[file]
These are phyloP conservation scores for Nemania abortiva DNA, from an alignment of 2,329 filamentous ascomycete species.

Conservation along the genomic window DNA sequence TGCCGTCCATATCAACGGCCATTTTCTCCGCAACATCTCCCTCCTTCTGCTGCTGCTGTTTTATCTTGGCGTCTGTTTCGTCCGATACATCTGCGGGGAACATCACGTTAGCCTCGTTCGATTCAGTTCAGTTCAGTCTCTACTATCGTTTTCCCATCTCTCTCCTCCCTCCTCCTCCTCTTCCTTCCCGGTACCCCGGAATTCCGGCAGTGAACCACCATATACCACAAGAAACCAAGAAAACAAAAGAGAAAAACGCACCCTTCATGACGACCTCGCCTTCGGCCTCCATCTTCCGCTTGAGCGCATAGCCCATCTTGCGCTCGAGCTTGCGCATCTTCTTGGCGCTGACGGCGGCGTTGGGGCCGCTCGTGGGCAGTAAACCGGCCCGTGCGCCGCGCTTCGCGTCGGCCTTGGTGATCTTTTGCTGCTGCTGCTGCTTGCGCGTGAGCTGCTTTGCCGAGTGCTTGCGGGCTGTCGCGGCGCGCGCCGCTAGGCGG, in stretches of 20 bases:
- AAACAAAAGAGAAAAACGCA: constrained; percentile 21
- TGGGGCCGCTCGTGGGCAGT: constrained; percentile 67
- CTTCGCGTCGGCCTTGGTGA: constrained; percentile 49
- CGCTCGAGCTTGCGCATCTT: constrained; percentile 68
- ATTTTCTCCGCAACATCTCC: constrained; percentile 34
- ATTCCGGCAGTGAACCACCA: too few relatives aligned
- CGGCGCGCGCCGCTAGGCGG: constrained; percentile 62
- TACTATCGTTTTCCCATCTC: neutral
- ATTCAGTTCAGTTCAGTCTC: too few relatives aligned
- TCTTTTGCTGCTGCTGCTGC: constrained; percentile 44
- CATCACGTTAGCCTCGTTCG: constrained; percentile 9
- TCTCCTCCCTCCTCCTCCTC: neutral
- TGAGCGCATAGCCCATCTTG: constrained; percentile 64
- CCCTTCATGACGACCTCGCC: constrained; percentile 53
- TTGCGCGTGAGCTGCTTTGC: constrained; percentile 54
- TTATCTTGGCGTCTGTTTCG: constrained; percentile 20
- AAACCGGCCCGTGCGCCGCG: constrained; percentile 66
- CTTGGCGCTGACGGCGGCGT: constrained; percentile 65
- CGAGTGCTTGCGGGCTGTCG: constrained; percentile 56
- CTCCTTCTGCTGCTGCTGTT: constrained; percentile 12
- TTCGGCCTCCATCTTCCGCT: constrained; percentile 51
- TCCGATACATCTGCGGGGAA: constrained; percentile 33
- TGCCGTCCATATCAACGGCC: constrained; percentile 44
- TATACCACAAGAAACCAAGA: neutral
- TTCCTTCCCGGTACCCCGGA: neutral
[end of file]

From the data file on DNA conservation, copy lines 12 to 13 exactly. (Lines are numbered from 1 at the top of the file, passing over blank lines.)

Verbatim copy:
- TCTTTTGCTGCTGCTGCTGC: constrained; percentile 44
- CATCACGTTAGCCTCGTTCG: constrained; percentile 9